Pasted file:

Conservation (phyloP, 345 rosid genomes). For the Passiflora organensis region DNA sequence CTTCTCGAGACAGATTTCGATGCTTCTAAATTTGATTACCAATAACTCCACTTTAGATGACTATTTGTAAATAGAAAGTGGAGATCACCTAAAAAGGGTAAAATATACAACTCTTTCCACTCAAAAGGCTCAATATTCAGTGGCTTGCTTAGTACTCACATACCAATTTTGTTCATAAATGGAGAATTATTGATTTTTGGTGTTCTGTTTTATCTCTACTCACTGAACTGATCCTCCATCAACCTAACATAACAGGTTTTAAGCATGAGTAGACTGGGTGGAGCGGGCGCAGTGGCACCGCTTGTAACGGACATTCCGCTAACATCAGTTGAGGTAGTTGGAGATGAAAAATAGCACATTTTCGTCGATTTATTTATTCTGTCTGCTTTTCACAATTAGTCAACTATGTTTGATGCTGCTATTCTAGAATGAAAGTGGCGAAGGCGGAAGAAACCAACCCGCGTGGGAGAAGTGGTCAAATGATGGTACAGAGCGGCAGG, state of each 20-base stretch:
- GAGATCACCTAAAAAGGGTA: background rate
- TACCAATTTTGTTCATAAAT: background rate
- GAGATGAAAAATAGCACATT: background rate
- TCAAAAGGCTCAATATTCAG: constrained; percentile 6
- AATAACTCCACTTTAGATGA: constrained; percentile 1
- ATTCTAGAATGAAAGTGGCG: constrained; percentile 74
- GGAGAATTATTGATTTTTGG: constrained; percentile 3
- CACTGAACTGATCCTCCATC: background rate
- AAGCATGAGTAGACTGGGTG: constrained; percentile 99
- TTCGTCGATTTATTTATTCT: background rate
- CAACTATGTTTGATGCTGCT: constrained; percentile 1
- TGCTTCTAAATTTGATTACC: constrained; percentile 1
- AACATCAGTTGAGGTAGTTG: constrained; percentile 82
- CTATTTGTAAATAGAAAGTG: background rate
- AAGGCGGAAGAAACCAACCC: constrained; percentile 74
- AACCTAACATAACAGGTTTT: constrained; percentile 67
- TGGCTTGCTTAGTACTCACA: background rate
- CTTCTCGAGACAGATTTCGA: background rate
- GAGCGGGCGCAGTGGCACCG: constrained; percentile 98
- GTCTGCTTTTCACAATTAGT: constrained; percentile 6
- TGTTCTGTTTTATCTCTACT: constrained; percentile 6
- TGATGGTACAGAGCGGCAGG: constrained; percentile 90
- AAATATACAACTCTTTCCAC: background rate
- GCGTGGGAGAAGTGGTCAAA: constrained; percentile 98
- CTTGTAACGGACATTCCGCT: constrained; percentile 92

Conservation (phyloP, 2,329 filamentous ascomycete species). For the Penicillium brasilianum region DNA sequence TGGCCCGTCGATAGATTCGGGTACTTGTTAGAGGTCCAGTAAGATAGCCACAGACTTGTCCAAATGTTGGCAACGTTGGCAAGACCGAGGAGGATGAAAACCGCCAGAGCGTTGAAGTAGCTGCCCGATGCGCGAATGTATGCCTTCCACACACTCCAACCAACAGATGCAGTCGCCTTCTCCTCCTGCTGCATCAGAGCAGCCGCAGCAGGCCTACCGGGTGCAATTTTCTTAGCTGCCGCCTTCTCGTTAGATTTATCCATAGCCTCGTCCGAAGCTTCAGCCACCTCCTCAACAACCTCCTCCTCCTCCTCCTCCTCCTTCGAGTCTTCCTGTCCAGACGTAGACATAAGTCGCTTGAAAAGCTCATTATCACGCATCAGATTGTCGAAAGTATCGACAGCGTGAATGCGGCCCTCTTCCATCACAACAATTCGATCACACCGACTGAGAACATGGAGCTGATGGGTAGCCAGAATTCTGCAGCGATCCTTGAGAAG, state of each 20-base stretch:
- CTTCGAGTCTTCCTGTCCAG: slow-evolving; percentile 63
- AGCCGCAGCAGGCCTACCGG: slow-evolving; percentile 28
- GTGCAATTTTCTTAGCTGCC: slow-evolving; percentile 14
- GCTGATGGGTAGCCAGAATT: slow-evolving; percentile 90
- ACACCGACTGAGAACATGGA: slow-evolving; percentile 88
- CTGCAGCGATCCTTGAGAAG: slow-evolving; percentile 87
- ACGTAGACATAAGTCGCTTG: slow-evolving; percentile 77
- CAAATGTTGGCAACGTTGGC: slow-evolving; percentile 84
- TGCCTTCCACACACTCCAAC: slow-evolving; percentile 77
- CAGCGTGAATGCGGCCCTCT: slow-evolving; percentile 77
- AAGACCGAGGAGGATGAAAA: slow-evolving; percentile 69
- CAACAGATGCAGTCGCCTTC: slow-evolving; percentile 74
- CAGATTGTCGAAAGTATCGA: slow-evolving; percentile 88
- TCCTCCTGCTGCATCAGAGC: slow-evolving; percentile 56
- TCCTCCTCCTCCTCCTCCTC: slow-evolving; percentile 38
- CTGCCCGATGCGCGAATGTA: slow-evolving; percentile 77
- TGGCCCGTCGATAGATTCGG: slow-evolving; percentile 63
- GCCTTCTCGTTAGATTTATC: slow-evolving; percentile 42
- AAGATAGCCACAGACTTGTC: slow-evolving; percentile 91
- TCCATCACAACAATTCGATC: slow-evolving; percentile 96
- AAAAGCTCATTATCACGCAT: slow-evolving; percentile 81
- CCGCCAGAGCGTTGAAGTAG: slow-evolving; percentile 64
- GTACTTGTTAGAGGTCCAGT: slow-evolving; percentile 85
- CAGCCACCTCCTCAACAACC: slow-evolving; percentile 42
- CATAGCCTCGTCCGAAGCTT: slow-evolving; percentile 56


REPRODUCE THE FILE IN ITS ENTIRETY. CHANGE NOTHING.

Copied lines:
Conservation (phyloP, 345 rosid genomes). For the Passiflora organensis region DNA sequence CTTCTCGAGACAGATTTCGATGCTTCTAAATTTGATTACCAATAACTCCACTTTAGATGACTATTTGTAAATAGAAAGTGGAGATCACCTAAAAAGGGTAAAATATACAACTCTTTCCACTCAAAAGGCTCAATATTCAGTGGCTTGCTTAGTACTCACATACCAATTTTGTTCATAAATGGAGAATTATTGATTTTTGGTGTTCTGTTTTATCTCTACTCACTGAACTGATCCTCCATCAACCTAACATAACAGGTTTTAAGCATGAGTAGACTGGGTGGAGCGGGCGCAGTGGCACCGCTTGTAACGGACATTCCGCTAACATCAGTTGAGGTAGTTGGAGATGAAAAATAGCACATTTTCGTCGATTTATTTATTCTGTCTGCTTTTCACAATTAGTCAACTATGTTTGATGCTGCTATTCTAGAATGAAAGTGGCGAAGGCGGAAGAAACCAACCCGCGTGGGAGAAGTGGTCAAATGATGGTACAGAGCGGCAGG, state of each 20-base stretch:
- GAGATCACCTAAAAAGGGTA: background rate
- TACCAATTTTGTTCATAAAT: background rate
- GAGATGAAAAATAGCACATT: background rate
- TCAAAAGGCTCAATATTCAG: constrained; percentile 6
- AATAACTCCACTTTAGATGA: constrained; percentile 1
- ATTCTAGAATGAAAGTGGCG: constrained; percentile 74
- GGAGAATTATTGATTTTTGG: constrained; percentile 3
- CACTGAACTGATCCTCCATC: background rate
- AAGCATGAGTAGACTGGGTG: constrained; percentile 99
- TTCGTCGATTTATTTATTCT: background rate
- CAACTATGTTTGATGCTGCT: constrained; percentile 1
- TGCTTCTAAATTTGATTACC: constrained; percentile 1
- AACATCAGTTGAGGTAGTTG: constrained; percentile 82
- CTATTTGTAAATAGAAAGTG: background rate
- AAGGCGGAAGAAACCAACCC: constrained; percentile 74
- AACCTAACATAACAGGTTTT: constrained; percentile 67
- TGGCTTGCTTAGTACTCACA: background rate
- CTTCTCGAGACAGATTTCGA: background rate
- GAGCGGGCGCAGTGGCACCG: constrained; percentile 98
- GTCTGCTTTTCACAATTAGT: constrained; percentile 6
- TGTTCTGTTTTATCTCTACT: constrained; percentile 6
- TGATGGTACAGAGCGGCAGG: constrained; percentile 90
- AAATATACAACTCTTTCCAC: background rate
- GCGTGGGAGAAGTGGTCAAA: constrained; percentile 98
- CTTGTAACGGACATTCCGCT: constrained; percentile 92

Conservation (phyloP, 2,329 filamentous ascomycete species). For the Penicillium brasilianum region DNA sequence TGGCCCGTCGATAGATTCGGGTACTTGTTAGAGGTCCAGTAAGATAGCCACAGACTTGTCCAAATGTTGGCAACGTTGGCAAGACCGAGGAGGATGAAAACCGCCAGAGCGTTGAAGTAGCTGCCCGATGCGCGAATGTATGCCTTCCACACACTCCAACCAACAGATGCAGTCGCCTTCTCCTCCTGCTGCATCAGAGCAGCCGCAGCAGGCCTACCGGGTGCAATTTTCTTAGCTGCCGCCTTCTCGTTAGATTTATCCATAGCCTCGTCCGAAGCTTCAGCCACCTCCTCAACAACCTCCTCCTCCTCCTCCTCCTCCTTCGAGTCTTCCTGTCCAGACGTAGACATAAGTCGCTTGAAAAGCTCATTATCACGCATCAGATTGTCGAAAGTATCGACAGCGTGAATGCGGCCCTCTTCCATCACAACAATTCGATCACACCGACTGAGAACATGGAGCTGATGGGTAGCCAGAATTCTGCAGCGATCCTTGAGAAG, state of each 20-base stretch:
- CTTCGAGTCTTCCTGTCCAG: slow-evolving; percentile 63
- AGCCGCAGCAGGCCTACCGG: slow-evolving; percentile 28
- GTGCAATTTTCTTAGCTGCC: slow-evolving; percentile 14
- GCTGATGGGTAGCCAGAATT: slow-evolving; percentile 90
- ACACCGACTGAGAACATGGA: slow-evolving; percentile 88
- CTGCAGCGATCCTTGAGAAG: slow-evolving; percentile 87
- ACGTAGACATAAGTCGCTTG: slow-evolving; percentile 77
- CAAATGTTGGCAACGTTGGC: slow-evolving; percentile 84
- TGCCTTCCACACACTCCAAC: slow-evolving; percentile 77
- CAGCGTGAATGCGGCCCTCT: slow-evolving; percentile 77
- AAGACCGAGGAGGATGAAAA: slow-evolving; percentile 69
- CAACAGATGCAGTCGCCTTC: slow-evolving; percentile 74
- CAGATTGTCGAAAGTATCGA: slow-evolving; percentile 88
- TCCTCCTGCTGCATCAGAGC: slow-evolving; percentile 56
- TCCTCCTCCTCCTCCTCCTC: slow-evolving; percentile 38
- CTGCCCGATGCGCGAATGTA: slow-evolving; percentile 77
- TGGCCCGTCGATAGATTCGG: slow-evolving; percentile 63
- GCCTTCTCGTTAGATTTATC: slow-evolving; percentile 42
- AAGATAGCCACAGACTTGTC: slow-evolving; percentile 91
- TCCATCACAACAATTCGATC: slow-evolving; percentile 96
- AAAAGCTCATTATCACGCAT: slow-evolving; percentile 81
- CCGCCAGAGCGTTGAAGTAG: slow-evolving; percentile 64
- GTACTTGTTAGAGGTCCAGT: slow-evolving; percentile 85
- CAGCCACCTCCTCAACAACC: slow-evolving; percentile 42
- CATAGCCTCGTCCGAAGCTT: slow-evolving; percentile 56